In Unit 1, students will be introduced to the module's theme of taking a stand by reading several speeches given by real people who stand up for a cause to better others. These speeches include Shirley Chisholm's "Equal Rights for Women" and Sojourner Truth's "Ain't I a Woman?" For both speeches, students will analyze the central idea and supporting details, how the structure contributes to the meaning and style, the speaker's claims and supporting evidence, and how the speaker addresses counterclaims. The mid-unit assessment centers on excerpts from Lyndon Johnson's "The Great Society" speech, and addresses NYS CCLS RI.8.2, RI.8.5, and RI.8.6.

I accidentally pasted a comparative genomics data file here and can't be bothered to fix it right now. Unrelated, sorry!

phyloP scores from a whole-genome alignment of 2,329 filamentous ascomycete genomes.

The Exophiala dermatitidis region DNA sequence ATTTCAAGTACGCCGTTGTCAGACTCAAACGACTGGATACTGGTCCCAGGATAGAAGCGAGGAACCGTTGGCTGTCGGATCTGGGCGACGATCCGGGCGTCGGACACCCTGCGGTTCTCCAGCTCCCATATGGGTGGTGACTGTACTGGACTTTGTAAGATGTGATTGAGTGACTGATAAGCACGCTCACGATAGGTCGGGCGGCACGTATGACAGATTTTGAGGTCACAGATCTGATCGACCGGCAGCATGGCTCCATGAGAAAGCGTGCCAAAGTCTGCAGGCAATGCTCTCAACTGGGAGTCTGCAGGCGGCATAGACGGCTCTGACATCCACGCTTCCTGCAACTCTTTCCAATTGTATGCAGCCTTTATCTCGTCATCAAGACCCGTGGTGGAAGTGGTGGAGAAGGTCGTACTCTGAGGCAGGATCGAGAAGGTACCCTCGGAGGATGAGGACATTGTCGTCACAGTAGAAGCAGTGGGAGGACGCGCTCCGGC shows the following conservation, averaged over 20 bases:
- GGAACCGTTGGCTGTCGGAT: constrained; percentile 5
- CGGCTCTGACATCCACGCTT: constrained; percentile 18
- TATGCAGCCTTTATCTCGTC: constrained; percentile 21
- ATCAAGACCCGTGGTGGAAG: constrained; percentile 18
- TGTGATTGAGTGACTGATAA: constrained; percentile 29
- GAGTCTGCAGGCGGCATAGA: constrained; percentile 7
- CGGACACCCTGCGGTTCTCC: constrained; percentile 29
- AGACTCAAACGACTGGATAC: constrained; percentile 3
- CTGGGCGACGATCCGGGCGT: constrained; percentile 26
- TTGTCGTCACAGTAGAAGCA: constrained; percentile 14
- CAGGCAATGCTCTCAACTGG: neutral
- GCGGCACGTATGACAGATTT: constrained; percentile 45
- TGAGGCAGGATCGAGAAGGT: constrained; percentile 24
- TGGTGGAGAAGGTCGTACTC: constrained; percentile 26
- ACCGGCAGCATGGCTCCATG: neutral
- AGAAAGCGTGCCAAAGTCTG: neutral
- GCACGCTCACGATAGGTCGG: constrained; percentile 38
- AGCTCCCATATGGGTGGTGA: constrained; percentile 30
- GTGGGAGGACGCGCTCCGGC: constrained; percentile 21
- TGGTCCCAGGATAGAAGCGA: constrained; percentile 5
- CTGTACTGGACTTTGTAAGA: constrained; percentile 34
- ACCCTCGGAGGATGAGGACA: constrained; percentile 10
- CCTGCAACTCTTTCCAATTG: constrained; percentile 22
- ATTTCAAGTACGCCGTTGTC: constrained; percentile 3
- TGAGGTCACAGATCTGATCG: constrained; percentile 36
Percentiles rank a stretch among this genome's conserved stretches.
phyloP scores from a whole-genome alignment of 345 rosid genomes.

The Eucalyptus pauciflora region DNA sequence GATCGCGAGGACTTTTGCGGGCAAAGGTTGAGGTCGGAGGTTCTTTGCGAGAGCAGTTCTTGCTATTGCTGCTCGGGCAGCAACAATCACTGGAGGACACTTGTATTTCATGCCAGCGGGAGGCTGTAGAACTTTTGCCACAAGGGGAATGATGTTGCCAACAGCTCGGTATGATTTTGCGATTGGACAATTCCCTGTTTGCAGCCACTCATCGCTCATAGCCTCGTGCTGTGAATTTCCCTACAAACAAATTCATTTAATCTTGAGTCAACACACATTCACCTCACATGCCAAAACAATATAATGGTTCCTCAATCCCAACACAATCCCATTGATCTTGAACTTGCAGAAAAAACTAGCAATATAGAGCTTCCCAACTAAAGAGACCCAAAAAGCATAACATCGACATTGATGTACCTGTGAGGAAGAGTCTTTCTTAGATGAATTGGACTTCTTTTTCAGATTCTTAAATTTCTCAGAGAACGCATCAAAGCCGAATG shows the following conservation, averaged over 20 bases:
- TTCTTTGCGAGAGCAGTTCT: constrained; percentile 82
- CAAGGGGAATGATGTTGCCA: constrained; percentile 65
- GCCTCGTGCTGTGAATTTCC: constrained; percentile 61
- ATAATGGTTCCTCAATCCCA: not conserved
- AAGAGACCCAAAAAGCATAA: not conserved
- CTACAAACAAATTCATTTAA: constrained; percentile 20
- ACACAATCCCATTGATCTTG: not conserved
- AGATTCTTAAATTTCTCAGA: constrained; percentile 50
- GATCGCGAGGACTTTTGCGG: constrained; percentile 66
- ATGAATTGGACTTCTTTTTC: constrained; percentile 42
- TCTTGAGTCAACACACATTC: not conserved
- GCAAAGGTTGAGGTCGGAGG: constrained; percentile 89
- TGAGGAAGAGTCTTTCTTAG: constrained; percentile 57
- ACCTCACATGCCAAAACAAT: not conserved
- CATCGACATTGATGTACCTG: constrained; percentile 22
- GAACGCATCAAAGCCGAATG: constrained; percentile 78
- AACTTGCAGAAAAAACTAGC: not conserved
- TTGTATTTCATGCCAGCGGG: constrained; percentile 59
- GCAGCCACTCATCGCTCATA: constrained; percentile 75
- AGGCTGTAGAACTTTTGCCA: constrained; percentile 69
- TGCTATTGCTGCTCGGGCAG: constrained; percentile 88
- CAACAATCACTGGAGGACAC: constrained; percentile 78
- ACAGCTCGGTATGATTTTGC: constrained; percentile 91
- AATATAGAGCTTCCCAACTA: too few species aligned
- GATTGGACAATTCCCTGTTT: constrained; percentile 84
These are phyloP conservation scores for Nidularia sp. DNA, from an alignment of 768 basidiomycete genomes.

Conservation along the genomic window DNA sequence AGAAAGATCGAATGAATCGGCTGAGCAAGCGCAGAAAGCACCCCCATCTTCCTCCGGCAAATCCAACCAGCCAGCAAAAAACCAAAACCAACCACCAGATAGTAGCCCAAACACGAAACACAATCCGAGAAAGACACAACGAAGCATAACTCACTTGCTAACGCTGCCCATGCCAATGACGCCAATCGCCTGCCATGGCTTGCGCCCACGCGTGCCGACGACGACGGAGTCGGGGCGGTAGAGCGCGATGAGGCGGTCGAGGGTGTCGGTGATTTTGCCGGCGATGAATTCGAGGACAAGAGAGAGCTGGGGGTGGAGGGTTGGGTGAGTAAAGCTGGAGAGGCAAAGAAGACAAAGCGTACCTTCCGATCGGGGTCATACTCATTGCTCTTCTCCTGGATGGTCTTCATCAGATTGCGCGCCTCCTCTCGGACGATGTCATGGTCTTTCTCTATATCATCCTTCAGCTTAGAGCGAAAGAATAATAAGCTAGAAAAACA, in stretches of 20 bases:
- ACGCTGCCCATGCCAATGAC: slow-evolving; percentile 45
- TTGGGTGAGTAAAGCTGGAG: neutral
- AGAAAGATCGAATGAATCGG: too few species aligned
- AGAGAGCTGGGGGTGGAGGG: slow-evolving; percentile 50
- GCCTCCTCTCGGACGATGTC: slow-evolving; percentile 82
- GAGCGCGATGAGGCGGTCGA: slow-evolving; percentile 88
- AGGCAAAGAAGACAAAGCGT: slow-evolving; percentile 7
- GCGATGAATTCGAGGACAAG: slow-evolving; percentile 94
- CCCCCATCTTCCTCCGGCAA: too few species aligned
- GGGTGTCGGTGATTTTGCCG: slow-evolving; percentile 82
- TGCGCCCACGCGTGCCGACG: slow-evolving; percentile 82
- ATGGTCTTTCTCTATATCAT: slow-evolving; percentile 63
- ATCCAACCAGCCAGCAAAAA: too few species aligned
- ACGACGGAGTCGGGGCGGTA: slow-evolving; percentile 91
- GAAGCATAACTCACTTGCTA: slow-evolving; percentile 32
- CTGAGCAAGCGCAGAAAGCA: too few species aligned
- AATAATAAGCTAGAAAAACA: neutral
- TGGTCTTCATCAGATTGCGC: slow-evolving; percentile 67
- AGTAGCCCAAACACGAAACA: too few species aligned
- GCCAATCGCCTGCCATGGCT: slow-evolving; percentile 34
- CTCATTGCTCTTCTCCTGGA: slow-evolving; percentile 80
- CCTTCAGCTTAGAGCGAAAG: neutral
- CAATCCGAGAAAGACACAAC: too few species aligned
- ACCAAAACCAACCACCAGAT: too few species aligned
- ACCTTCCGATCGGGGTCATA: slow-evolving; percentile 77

Following the mid-unit assessment, students will begin reading the module's central text, To Kill a Mockingbird, by Harper Lee. The novel is launched with a highly scaffolded reading of the first chapter and building several strong reading routines (including taking structured notes and an explicit focus on vocabulary work) that will support students in successfully reading this rich text across both Units 1 and 2. As students read Part 1 of the novel, they will gather text evidence related to the theme of taking a stand. They also will consider how the author draws upon the Golden Rule and renders it new. They will analyze several poems related to the Golden Rule, comparing and contrasting the structure of each poem and the narrative arc of chapters of the novel, analyzing how the differing structure of each text contributes to its meaning and style. Finally, students will examine allusions to other texts within the novel. In the end of unit assessment, students will demonstrate their understanding of the Golden Rule theme, allusions to other texts, and how text structure develops meaning.